When Dr. Grant S. Shockley joined the Candler School of Theology in 1970, he was the University’s first Black professor. In his wake, Black faculty members have helped transform Emory into the illustrious institution it is today. To commemorate these leaders and Black History Month, which was created by historian Carter G. Woodson in 1926 — the Wheel asked Black faculty what this month means to them.

Senior Lecturer in the Department of African American Studies and Director of Undergraduate Studies Michelle

Courtesy of Michelle Gordon (The Emory Wheel)

Gordon stated that Black History Month “signals to me that Black history has yet to be integrated fully into the mainstream narratives and collective understanding of so-called Western or American history.”

However, it “remains valuable and necessary, even as we also see disappointing, tokenistic, and superficial attempts to acknowledge BHM in many facets of society.”

In an email to the Wheel, Samuel Candler Dobbs Professor of Philosophy George Yancy wrote the month demands “the recognition of a blues people who may suffer, but where suffering will never have the last word.”

Specifically, he stated, “Black History Month should mark a time for deep reflection for all Americans to take a deep look into the American soul and ask: How much longer will Black people find it hard to breathe? Hence, Black History Month is not just about our history, and honoring that history, it is about this moment in American history.”

Adjunct Lecturer of Biology Cristy Tower-Gilchrist lauded Emory’s efforts to commemorate Black History Month through

Courtesy of Cristy Tower-Gilchrist (The Emory Wheel)

virtual events, as she believes this setting accommodates those who otherwise could not attend live meetings.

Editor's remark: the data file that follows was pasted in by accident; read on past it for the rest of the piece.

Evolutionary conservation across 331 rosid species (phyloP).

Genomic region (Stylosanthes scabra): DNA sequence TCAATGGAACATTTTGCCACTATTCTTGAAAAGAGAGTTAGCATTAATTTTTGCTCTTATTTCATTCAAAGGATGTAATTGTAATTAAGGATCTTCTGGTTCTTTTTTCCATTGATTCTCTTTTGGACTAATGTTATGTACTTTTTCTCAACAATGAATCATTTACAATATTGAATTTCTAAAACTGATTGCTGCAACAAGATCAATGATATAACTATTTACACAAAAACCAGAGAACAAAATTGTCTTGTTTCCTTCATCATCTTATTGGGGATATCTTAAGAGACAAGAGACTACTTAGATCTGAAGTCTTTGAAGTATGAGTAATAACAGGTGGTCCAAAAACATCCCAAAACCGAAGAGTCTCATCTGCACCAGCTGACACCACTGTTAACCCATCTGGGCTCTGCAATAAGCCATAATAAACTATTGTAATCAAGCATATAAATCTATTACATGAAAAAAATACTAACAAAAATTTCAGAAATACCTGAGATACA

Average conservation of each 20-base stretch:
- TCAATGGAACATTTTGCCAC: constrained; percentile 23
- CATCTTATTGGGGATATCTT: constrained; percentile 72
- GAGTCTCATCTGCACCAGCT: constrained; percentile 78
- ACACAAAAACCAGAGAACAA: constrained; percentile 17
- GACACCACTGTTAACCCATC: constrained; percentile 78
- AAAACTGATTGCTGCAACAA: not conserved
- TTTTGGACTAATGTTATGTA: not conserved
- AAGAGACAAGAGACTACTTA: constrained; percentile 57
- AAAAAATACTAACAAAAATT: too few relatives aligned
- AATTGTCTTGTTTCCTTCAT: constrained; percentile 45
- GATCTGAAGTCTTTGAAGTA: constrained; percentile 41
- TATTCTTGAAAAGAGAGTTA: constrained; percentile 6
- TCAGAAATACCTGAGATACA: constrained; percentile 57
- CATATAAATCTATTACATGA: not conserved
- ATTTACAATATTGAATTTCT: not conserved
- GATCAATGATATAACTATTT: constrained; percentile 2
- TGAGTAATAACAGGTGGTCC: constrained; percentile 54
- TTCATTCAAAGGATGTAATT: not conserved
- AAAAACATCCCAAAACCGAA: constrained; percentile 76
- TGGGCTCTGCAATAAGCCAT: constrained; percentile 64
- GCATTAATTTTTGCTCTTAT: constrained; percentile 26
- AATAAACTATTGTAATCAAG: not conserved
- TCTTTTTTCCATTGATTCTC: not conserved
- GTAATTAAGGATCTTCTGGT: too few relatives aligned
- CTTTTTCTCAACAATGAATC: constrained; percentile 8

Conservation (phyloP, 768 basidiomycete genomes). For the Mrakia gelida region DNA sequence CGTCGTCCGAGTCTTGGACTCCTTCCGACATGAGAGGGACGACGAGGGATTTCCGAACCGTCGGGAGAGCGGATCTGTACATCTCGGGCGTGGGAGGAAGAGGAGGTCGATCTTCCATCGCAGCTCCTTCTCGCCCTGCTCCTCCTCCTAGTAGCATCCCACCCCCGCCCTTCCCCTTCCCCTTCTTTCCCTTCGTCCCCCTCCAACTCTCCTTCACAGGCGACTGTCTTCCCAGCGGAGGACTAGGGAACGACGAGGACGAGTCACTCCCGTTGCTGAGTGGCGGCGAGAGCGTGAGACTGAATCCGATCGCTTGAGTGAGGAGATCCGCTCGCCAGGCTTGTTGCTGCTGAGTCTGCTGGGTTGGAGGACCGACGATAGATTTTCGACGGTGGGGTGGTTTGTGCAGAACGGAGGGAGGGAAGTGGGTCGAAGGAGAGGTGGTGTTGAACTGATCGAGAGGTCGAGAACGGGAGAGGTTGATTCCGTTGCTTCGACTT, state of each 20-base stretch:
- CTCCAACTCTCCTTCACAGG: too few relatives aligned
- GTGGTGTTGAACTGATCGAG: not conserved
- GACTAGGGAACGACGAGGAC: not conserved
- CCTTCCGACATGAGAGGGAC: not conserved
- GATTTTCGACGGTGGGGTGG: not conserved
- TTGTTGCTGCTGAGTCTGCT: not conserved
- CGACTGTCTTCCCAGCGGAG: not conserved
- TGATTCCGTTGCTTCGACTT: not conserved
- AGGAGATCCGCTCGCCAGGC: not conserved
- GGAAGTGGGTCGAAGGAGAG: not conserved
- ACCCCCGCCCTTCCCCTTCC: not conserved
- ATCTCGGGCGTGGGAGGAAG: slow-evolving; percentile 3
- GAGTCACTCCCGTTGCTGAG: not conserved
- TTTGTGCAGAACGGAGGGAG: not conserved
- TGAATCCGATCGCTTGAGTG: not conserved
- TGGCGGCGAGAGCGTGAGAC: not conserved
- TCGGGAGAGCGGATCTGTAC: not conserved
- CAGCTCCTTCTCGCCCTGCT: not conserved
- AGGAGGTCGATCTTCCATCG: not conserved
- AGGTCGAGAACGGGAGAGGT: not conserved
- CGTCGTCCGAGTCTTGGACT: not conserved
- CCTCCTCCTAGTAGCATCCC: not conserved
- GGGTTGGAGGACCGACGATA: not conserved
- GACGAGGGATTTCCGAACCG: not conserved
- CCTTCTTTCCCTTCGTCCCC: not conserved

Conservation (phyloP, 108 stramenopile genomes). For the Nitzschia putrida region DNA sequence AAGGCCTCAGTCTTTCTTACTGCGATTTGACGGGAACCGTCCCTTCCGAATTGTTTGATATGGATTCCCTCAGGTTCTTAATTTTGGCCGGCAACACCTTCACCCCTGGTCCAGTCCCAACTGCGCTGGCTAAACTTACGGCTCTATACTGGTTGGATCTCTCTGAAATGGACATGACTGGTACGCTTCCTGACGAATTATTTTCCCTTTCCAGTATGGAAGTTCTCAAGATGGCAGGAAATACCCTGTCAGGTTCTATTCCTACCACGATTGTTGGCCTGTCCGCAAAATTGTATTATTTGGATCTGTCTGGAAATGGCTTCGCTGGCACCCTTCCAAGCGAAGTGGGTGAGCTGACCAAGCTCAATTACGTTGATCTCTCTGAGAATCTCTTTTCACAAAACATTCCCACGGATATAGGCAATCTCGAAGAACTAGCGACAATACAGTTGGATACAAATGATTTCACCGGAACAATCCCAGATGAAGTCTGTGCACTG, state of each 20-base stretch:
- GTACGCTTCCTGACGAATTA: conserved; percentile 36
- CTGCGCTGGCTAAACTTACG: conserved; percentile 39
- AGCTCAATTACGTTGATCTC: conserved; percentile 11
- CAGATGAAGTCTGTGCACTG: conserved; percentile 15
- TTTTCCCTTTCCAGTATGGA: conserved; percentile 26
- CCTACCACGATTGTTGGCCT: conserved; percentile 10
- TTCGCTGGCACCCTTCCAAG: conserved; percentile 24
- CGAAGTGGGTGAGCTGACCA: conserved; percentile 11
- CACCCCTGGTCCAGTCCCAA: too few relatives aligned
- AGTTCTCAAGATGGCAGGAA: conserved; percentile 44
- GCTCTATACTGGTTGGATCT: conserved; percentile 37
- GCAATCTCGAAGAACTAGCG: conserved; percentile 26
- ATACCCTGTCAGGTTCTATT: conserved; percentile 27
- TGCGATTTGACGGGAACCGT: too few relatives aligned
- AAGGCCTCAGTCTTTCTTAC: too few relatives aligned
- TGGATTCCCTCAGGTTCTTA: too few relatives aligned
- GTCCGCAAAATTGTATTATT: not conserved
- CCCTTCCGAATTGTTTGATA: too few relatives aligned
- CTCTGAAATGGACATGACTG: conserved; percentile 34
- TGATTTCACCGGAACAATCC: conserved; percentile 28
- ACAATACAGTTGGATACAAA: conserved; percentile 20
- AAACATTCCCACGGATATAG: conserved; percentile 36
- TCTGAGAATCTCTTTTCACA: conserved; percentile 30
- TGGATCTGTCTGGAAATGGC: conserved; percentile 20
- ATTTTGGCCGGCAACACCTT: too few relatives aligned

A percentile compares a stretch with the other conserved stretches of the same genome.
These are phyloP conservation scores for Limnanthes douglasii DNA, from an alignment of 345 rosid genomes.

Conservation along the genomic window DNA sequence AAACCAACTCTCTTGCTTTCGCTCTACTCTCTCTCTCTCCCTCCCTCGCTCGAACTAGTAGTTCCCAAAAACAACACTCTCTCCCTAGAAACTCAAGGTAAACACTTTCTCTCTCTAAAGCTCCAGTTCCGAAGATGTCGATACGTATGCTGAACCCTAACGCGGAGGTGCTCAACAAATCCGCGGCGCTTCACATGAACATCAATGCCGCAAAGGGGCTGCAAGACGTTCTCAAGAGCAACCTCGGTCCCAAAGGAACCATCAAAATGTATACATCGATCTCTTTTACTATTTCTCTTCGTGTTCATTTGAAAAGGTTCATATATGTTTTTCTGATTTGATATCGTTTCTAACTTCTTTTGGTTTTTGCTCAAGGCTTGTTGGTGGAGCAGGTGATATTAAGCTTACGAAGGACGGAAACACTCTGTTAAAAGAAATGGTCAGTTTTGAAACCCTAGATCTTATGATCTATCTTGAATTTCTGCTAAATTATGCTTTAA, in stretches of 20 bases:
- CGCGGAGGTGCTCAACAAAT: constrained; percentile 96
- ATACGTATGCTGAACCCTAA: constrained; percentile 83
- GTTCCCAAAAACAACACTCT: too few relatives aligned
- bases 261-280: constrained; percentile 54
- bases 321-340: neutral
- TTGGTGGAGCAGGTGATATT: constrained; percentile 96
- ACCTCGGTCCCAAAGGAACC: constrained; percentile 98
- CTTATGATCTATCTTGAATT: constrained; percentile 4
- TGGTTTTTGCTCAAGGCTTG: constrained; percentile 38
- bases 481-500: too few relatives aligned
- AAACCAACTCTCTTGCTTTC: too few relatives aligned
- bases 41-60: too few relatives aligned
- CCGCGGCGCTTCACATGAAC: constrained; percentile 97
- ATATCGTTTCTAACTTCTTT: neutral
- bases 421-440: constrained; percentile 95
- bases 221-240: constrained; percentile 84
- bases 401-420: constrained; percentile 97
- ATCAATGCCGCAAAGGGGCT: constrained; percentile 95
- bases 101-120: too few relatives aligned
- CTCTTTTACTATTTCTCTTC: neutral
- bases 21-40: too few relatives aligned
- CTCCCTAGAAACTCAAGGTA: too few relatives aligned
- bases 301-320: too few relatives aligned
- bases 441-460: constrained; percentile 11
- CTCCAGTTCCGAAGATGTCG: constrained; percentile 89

“I often wondered why some of these events weren’t offered before that way,” Tower-Gilchrist said. “That way it can be more inclusive for everyone.”

When asked about how students can learn about Black history on campus and in Atlanta, Gordon plainly noted, “seek and you shall find.”

“The James Weldon Johnson Institute hosts weekly free lectures that often deal with Black history … Just look around, ask questions, wonder, and read,” she wrote. “Don’t wait on Black history to present itself to you.”

For Associate Professor of Medicine Jason Cobb (06M), Black History Month should be at the forefront of Emory’s health care curriculum. 

Courtesy of Jason Cobb (The Emory Wheel)

“This is something that we can include in our curriculum, and what we do at Emory, and especially being here on the health care side,” Cobb said. “We’re in Atlanta. We have a very diverse patient population. We need to talk about racism, how it affects our patients, how it affects possible employees.”

Tower-Gilchrist noted the reductive challenges of attempting to celebrate the rich history of Black individuals in a single month. She noted that the contributions of lesser known Black figures are often underrepresented in this discourse.

“Within that one month, we’re trying to appreciate all of the people throughout history that are black individuals who have contributed,”  Tower-Gilchrist stated. “It should be year round, 12 months, every day — mention these individuals and appreciate the accomplishments they have had.”

Kaitlin Mottley contributed reporting.